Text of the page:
Claire’s story of child poverty in the North East
Claire lives in Hull with her four children Sam (18), Lauren (12), Luke (8) and Ruby (4). Claire's children don't have the same opportunities as many other children.
It is hard for them to understand why they sometimes miss out on birthday presents, can't afford the right school uniform and struggle to pay for school trips:
[Ruby] knows, she could see me worrying about it. I couldn’t believe it when she said 'don’t worry mummy I won’t have a birthday present this year.' That made me cry so much, I felt so guilty for not being able to give them more.
One of Claire's children was being bullied at school and started behaving violently, which put a lot of pressure on family life:
His behaviour just got out of control at home – he had a really bad temper and was becoming violent, swearing, breaking things in the house on purpose.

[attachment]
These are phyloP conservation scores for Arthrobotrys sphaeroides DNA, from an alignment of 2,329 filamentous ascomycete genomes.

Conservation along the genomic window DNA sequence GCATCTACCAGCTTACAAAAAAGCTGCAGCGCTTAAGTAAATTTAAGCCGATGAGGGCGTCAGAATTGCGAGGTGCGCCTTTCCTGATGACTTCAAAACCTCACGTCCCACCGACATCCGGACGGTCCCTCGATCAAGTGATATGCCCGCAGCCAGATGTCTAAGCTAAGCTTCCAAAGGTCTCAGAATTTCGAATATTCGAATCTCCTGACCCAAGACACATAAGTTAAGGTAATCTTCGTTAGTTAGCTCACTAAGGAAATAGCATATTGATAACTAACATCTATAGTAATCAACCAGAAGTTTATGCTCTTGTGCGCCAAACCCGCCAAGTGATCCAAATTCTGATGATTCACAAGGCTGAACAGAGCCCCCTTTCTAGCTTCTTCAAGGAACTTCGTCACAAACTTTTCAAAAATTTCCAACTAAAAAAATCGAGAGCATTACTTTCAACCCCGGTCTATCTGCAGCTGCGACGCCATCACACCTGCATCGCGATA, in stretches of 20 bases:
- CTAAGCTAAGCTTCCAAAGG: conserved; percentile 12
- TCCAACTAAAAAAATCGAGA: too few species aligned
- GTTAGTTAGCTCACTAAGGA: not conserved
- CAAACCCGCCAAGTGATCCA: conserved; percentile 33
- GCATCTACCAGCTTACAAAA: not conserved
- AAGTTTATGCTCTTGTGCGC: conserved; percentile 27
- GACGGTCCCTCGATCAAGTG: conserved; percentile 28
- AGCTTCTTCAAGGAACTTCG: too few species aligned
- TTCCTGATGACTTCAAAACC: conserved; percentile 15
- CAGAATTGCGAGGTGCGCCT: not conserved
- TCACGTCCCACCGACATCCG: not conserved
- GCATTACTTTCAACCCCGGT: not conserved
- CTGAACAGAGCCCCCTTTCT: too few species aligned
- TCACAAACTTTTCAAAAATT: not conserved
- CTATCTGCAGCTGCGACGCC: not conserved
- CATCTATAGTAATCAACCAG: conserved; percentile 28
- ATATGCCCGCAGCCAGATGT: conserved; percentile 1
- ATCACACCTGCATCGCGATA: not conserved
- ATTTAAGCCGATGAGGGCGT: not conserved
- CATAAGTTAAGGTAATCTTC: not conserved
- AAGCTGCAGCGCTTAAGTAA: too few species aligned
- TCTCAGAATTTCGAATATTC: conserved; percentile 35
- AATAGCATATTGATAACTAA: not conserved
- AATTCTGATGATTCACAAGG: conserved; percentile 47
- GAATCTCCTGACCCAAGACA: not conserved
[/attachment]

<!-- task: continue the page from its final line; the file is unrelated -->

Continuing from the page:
Barnardo's staff provide emotional support and practical tips to help families struggling with poverty to stay together and turn their lives around:
[At Barnardo's] we started to use some techniques to try and improve things at home. We set up a 'family contract' where we all set out what we were feeling and what our expectations were for the future [...] We had 'games nights' as well where we could all spend some quality time together.
Claire is more confident now but she knows there is always someone to talk to at Barnardo's if she needs help or advice:
Things are still hard, but when I look back, this time last year I sat here and cried buckets. There were more tears in my tea than water! But then the crying got less and less as I got more confident.
It’s reassuring knowing that staff like Sandra are there at Barnardo’s in case I need help again. We all know what it’s like living in a family – you can have rough patches when you don’t expect them. But at least now I know some techniques for how to get through these times – and there’s always someone at the end of the phone.
Barnardo’s has given me that confidence to carry on – confidence and hope really. They listen to me when I need it. I don’t feel on my own any more, I feel supported.